During surgery for cancer, nearby lymph nodes are often removed. This disrupts the flow of lymph, which can lead to swelling. This is lymphedema. Lymphedema can affect one or both arm, the head and neck, the belly, the genitals, or the legs. Swelling can worsen and become severe. Skin sores or other problems can develop. Affected areas are also more likely to become infected.
Often during breast cancer treatment, some or all of the lymph nodes under the arm are treated with radiation. The lymph nodes under the arm are also called the axillary lymph nodes. They drain the lymphatic vessels from the upper arms, from most of the breast, and from the chest, neck, and underarm area.
When many lymph nodes under the arm have been removed, a woman is at higher risk of lymphedema for the rest of her life. Radiation treatments to the under arm lymph nodes can cause scarring and blockages that further increase the risk of lymphedema. Lymphedema may occur right after surgery or radiation, or months or even years later.
Types of Lymphedema
Types of Lymphedema:
- A mild type of lymphedema can occur within a few days after surgery and usually lasts a short time.
- Lymphedema can also occur about 4 to 6 weeks after surgery or radiation and then go away over time.
- The most common type of lymphedema is painless and may slowly develop 18 to 24 months or more after surgery. It does not get better without treatment.
Lymphedema can happen any time after surgery or radiation to the lymph nodes. The risk continues for the rest of the person’s life. Lymphedema can’t be cured, but it can be managed. Any swelling should be checked by a healthcare provider right away.
There’s no way to know who will and won’t get lymphedema, but there are things that can be done to help prevent it.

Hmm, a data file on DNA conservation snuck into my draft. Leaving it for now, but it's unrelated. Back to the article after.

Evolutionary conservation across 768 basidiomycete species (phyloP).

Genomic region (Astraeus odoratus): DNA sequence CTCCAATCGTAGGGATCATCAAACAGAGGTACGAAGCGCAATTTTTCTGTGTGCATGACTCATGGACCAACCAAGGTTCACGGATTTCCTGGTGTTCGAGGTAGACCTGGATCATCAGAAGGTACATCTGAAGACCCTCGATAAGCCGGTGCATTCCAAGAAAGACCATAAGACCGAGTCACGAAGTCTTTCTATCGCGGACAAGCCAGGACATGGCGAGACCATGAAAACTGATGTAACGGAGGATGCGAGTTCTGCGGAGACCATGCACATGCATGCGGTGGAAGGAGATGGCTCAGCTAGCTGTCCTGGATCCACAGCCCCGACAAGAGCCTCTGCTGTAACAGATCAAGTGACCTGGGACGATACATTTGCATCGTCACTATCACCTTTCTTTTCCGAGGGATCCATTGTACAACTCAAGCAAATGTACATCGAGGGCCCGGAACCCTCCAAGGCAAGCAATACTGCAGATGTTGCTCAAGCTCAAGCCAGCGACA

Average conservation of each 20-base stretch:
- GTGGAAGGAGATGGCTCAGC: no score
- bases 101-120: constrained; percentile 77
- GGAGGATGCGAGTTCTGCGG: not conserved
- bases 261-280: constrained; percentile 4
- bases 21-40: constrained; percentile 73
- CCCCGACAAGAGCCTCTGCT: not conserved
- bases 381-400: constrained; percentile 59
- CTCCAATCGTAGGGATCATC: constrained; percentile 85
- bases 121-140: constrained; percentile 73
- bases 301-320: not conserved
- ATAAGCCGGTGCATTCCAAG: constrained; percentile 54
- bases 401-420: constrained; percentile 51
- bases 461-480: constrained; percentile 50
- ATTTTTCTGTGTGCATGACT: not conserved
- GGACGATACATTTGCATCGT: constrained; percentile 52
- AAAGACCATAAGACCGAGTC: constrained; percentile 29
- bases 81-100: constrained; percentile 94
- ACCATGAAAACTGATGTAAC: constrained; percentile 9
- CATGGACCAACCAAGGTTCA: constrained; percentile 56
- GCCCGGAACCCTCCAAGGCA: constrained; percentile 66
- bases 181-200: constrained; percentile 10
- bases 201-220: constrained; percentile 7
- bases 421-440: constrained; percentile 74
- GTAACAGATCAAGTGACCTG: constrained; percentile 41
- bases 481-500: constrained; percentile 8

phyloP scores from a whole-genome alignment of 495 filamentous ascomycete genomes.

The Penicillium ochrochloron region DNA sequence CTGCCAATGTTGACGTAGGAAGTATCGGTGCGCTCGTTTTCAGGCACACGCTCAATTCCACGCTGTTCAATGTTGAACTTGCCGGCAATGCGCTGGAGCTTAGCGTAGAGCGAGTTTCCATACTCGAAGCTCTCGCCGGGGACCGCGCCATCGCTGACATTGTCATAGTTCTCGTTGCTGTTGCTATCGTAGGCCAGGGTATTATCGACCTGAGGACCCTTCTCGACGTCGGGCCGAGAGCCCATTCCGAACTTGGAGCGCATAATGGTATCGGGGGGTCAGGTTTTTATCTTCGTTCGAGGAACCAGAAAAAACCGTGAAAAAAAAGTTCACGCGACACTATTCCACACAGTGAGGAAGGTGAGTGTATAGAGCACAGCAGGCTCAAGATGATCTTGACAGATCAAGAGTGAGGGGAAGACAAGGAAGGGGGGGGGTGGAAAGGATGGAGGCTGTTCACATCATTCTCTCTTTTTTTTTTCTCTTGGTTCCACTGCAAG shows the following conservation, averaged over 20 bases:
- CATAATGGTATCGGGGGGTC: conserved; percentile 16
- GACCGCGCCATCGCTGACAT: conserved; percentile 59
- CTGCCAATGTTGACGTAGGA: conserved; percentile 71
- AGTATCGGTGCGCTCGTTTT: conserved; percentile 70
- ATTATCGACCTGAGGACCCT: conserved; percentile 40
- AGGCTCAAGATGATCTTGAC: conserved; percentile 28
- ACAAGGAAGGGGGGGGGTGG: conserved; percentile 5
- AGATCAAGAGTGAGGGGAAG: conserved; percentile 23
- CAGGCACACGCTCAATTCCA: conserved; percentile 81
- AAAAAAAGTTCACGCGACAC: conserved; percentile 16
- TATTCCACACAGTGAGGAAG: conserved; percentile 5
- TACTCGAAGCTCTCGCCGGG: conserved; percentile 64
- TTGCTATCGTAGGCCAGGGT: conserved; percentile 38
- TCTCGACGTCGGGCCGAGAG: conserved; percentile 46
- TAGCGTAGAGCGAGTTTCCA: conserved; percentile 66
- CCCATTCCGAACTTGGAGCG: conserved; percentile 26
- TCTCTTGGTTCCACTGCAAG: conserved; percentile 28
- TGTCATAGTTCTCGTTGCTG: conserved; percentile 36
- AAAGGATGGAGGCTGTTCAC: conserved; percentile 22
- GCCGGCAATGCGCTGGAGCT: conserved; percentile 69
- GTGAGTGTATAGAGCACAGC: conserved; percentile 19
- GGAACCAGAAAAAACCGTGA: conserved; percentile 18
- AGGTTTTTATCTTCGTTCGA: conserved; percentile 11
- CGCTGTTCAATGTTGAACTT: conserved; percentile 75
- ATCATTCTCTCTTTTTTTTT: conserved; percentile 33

Can lymphedema be prevented?
Women treated for breast cancer who have good skin care and who exercise after treatment are less likely to develop lymphedema. Newer types of lymph node surgery have also helped decrease lymphedema risk. But there is no sure way to prevent lymphedema.
Symptoms of Lymphedema
The main symptom of lymphedema after breast cancer treatment is swelling of the arm on the side where lymph nodes have been removed. The amount of swelling may vary. Some people may have severe swelling (edema) with the affected arm being several inches larger than the other arm. Others will have a milder form of edema with the affected arm being slightly larger than the other arm.
Other symptoms of lymphedema may include:
- Feeling of fullness, heaviness, or tightness in the arm, chest, or armpit area
- Bra, clothing, or jewelry don’t fit as normal
- Aching or new pain in the arm
- Trouble bending or moving a joint, such as the fingers, wrist, elbow, or shoulder
- Swelling in the hand
- Thickening of or changes in the skin
- Weakness in the arm
If you notice any of these symptoms, see your healthcare provider right away. Treatment needs to be started right away to keep lymphedema from getting worse.
How is lymphedema diagnosed?
There are no tests for lymphedema. Instead, your healthcare provider will ask about your medical history and give you a physical exam. You’ll be asked about:
- Past surgeries you’ve had
- Any problems after your surgeries
- When the swelling started
- If you’ve had severe swelling (edema) in the past
- What medicines you’re taking
- What other health conditions you have, such as high blood pressure, heart disease, or diabetes
Imaging tests, measures of volume, blood tests, and other tests may be used to diagnose lymphedema.